As withdrawals from aquifers increase rapidly in the U.S. and around the world, new technologies must be applied to help manage and sustain groundwater resources. Research clearly shows that many of our critical aquifers are not replenished quickly. Fortunately, considerable progress is being made on one technology for aiding in their replenishment — Managed Aquifer Recharge (MAR), which relies on processes such as surface infiltration or underground injection. Many water providers in Arizona and (increasingly) elsewhere in the world use MAR to store water for subsequent recovery, to improve water quality, and/or to create environmental benefits.
MAR’s value is also being increasingly recognized by the mining industry, particularly in water-scarce, mineral-rich countries. In South Africa, the Department of Water and Sanitation has pursued an “Artificial Recharge Strategy” for groundwater resources for many years. Likewise, Australia has recently tightened its regulations, requiring mines to return water from dewatering operations back to source aquifers. Although these types of applications are relatively new, the concept and technology are both well developed and proven.
MAR has the potential to provide many benefits to mines. Conserving water is one such benefit; improving operational efficiencies is another. When integrated into the dewatering process, mines can intercept water from an aquifer before it enters the open pit or underground workings, thereby reducing the volume that becomes chemically degraded through contact with those workings. This in turn reduces the pumping and treatment costs normally associated with such water before it can be legally discharged from the mining site. MAR also frees mines from the infrastructure and maintenance requirements of surface water impoundments. Subject to water quality standards and environmental frameworks, surface water can be conveniently stored in aquifers and recovered when required. This practice not only minimizes evaporation, which can be significant in surface reservoirs, but it also offers some protection to water quality from security threats.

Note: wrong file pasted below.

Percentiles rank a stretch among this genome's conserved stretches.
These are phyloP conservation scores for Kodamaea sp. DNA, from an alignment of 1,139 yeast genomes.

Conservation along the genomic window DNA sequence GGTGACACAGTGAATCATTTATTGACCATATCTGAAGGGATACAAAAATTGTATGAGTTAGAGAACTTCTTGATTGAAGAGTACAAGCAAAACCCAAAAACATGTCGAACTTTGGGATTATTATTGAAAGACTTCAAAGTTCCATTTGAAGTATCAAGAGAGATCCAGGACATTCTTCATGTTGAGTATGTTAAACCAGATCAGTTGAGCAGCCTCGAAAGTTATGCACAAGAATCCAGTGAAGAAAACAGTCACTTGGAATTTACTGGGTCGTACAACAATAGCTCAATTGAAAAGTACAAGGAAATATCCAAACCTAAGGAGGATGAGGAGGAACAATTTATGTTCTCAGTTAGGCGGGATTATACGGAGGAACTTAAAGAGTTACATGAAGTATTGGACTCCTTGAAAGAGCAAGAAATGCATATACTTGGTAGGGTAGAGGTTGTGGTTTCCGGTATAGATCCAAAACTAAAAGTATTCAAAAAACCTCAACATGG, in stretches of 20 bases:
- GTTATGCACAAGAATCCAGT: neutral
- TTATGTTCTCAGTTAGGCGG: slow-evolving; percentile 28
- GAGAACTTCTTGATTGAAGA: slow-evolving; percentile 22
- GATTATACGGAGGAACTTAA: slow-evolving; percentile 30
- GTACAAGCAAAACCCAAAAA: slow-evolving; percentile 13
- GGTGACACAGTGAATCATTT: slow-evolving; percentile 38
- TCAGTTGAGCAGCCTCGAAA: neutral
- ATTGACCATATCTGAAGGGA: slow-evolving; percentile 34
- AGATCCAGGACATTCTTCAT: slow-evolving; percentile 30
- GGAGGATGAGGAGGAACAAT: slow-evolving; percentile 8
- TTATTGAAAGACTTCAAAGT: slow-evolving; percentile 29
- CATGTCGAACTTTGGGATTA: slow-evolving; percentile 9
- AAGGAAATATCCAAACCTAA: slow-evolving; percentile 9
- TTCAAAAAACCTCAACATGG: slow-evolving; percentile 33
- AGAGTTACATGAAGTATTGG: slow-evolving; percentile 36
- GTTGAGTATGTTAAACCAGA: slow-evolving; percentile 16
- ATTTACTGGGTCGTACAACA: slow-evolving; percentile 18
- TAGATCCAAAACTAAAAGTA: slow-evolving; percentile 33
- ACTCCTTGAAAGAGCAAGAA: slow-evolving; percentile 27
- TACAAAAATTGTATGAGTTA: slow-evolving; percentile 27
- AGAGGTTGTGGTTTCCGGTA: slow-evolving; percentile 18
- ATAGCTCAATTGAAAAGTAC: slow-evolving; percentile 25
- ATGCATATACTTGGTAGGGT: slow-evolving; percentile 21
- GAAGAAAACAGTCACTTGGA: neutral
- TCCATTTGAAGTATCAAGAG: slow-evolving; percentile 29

Furthermore, MAR may benefit the local communities that surround mines. Water that is extracted as part of the dewatering process may be re-injected at locations where it can benefit other users and/or the environment. Indeed, MAR could be a valuable tool for addressing the social tensions that commonly arise in nearby communities; increasing the public’s access to drinking and agricultural water could help offset concerns about the potential impact of dewatering on the groundwater resources in the area.
Numerous opportunities exist for mines to improve water management through MAR. There are many examples of successful projects around the world, and authorities here in the U.S. and abroad have signaled considerable interest in expanding its role in their country’s water future.